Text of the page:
Now that it’s been a few days, the ladies, as I’ve taken to collectively calling the new turkeys, have started to settle into their routine. Every night at dusk I herd them into the chalet, which is a much easier process now that they’ve realized delicious kibble will be waiting for them inside. At dawn I let them out, and they follow Dimsworth and Hawthorne around the pasture, separated by the fence. I would love to be able to let the boys come back in, but the first time I staged a meet and greet, they ignored the ladies and went straight to attacking Woolimina. Of all the critters to harass, I don’t know why on earth they picked the one with the horn that sticks straight out. Woolimina’s not afraid to use it, either. So far it’s Woolimina 10, turkeys 0.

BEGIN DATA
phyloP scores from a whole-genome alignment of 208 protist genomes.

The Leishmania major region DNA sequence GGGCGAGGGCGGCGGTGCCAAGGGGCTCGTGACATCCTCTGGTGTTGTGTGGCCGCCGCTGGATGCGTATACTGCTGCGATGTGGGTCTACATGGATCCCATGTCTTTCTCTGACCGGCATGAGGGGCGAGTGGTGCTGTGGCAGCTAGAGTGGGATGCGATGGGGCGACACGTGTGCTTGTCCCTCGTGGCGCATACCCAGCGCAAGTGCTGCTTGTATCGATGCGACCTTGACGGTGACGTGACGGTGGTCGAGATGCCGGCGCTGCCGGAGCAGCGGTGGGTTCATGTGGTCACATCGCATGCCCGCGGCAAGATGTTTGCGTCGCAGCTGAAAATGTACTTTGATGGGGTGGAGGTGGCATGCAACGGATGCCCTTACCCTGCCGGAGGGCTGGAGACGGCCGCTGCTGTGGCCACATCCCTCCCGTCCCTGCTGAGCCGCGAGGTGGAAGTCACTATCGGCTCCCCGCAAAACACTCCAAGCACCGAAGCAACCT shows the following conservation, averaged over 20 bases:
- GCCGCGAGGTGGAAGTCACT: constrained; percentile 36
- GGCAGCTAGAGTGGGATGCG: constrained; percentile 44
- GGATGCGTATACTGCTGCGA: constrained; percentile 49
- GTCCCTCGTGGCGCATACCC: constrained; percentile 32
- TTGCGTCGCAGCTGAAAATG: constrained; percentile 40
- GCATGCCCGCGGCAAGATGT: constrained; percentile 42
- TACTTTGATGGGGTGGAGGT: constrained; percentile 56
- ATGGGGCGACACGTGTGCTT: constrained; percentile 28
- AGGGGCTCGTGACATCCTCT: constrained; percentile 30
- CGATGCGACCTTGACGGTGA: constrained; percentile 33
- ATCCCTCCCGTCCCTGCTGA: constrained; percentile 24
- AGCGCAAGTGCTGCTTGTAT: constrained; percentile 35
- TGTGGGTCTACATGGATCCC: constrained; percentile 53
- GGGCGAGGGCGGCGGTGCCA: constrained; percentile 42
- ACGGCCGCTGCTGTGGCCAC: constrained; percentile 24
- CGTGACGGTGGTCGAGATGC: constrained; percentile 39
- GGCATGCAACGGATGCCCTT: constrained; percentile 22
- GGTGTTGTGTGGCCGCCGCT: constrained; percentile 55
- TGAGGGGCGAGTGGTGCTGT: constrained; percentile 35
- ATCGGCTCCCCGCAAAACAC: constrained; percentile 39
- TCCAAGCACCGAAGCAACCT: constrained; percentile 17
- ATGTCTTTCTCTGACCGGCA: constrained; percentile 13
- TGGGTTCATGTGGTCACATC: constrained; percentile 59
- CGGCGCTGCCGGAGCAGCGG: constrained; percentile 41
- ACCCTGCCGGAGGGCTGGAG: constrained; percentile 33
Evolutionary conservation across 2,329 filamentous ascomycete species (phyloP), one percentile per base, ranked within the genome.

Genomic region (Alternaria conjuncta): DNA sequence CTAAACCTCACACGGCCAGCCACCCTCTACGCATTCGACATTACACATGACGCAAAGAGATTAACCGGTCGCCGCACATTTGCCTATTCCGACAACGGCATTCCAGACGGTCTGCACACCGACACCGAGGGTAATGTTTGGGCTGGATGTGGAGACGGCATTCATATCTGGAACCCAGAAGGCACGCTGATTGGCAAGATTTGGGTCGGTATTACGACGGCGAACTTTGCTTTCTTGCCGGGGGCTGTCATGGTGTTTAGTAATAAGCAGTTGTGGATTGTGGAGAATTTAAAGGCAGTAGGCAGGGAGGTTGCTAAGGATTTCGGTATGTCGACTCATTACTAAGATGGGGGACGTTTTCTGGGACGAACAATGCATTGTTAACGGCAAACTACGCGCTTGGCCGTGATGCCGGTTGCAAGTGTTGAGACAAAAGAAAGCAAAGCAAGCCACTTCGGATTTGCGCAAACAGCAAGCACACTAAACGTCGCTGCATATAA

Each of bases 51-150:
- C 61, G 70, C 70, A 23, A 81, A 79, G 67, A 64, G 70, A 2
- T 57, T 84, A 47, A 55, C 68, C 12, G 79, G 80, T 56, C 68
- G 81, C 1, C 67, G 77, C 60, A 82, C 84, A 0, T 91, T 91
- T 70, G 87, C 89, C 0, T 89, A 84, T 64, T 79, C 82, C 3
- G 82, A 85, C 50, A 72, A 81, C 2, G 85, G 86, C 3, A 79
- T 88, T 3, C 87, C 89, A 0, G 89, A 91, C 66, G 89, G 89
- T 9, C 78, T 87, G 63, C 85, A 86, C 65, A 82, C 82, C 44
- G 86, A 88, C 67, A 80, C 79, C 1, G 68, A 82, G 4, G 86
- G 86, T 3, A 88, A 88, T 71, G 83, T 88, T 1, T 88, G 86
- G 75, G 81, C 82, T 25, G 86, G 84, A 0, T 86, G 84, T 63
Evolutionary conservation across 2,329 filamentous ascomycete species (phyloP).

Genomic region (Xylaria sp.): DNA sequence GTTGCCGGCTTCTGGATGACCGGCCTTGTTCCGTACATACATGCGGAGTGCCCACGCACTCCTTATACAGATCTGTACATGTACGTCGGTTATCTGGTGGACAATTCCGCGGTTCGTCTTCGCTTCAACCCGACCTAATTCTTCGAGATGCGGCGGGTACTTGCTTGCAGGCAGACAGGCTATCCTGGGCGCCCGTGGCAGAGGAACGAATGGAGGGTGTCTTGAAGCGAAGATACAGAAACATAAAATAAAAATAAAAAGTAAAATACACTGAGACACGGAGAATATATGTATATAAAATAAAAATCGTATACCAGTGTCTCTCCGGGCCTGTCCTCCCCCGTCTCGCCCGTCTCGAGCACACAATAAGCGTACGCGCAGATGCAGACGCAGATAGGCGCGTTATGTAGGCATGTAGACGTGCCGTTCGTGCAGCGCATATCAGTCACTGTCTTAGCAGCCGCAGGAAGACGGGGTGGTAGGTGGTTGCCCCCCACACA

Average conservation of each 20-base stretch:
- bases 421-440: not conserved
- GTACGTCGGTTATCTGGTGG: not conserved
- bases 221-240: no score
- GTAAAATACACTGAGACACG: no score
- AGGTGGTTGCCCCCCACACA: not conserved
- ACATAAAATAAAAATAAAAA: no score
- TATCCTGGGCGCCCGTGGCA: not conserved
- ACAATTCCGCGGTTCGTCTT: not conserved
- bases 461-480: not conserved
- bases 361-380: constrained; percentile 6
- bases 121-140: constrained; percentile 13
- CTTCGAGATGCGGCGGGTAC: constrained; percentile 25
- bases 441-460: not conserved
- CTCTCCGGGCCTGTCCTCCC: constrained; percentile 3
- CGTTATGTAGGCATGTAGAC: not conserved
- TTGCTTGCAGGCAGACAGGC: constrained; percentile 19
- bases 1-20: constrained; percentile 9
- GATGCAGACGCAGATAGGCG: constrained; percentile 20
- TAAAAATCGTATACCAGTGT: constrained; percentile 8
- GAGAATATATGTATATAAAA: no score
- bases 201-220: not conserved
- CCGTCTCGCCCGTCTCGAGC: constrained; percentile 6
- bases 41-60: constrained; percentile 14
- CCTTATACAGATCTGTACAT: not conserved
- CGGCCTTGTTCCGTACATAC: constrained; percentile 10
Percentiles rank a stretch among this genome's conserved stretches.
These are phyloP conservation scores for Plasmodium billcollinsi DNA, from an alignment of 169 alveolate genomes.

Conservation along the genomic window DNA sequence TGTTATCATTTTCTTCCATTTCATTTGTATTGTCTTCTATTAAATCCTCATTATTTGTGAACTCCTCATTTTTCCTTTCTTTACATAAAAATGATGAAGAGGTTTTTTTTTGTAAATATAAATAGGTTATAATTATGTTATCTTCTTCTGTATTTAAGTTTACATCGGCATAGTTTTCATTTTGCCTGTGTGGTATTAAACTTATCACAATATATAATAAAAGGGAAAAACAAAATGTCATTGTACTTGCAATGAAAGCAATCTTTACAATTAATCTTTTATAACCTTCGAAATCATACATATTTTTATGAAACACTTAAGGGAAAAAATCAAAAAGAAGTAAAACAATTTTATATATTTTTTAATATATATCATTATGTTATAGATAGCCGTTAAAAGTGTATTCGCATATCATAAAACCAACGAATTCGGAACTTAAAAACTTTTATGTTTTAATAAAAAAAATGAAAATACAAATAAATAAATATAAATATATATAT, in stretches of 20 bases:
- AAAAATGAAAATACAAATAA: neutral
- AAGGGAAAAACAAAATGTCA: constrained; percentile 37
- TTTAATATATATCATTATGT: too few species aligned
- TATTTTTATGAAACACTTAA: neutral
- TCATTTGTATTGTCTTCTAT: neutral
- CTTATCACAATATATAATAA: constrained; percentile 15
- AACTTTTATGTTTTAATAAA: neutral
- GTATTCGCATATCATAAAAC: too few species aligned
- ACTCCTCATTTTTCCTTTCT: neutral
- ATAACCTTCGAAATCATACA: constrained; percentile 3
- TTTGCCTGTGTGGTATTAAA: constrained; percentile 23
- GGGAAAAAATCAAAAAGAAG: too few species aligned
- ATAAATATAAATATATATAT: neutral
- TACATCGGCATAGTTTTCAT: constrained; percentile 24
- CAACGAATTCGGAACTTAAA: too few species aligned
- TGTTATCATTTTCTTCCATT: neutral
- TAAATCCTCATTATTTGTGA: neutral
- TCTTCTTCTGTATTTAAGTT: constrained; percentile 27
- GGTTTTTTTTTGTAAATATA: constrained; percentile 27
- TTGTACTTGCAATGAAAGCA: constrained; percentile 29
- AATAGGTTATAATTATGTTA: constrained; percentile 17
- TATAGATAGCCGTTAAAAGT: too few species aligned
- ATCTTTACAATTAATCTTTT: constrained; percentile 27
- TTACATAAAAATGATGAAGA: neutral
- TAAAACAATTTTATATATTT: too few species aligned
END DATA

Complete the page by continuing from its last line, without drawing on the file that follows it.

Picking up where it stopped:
The ladies have managed to scare the heck out of me twice so far. The first time was when I went to check on them one night when they were still sleeping in the cabana, only to find no one home, not even the pasture chickens. The warm, comfy, brightly lit cabana, normally crammed with sleeping goats, turkeys, and chickens, was totally empty. It took a while, but I finally found the chickens sleeping in the goats bedroom, one curled up on top of Ariel. The turkeys took a bit longer to round up, but lots of hissing and several scratches later, everyone was safely put to the bed in the chalet. The next night, I panicked again – I had tucked them all safely into their new nighttime quarters, but it was completely empty. Nary a turkey in sight, until I looked up. They had all flown up to one of the support beams, eight feet in the air, and settled in for the night. They’ve done it every night since, and seem quite content with their new home. I think they’re going to be beautiful when they’re full grown, except for perhaps the darkest one, Constance. For some reason, her neck is bare, so she looks exactly like a turkey vulture.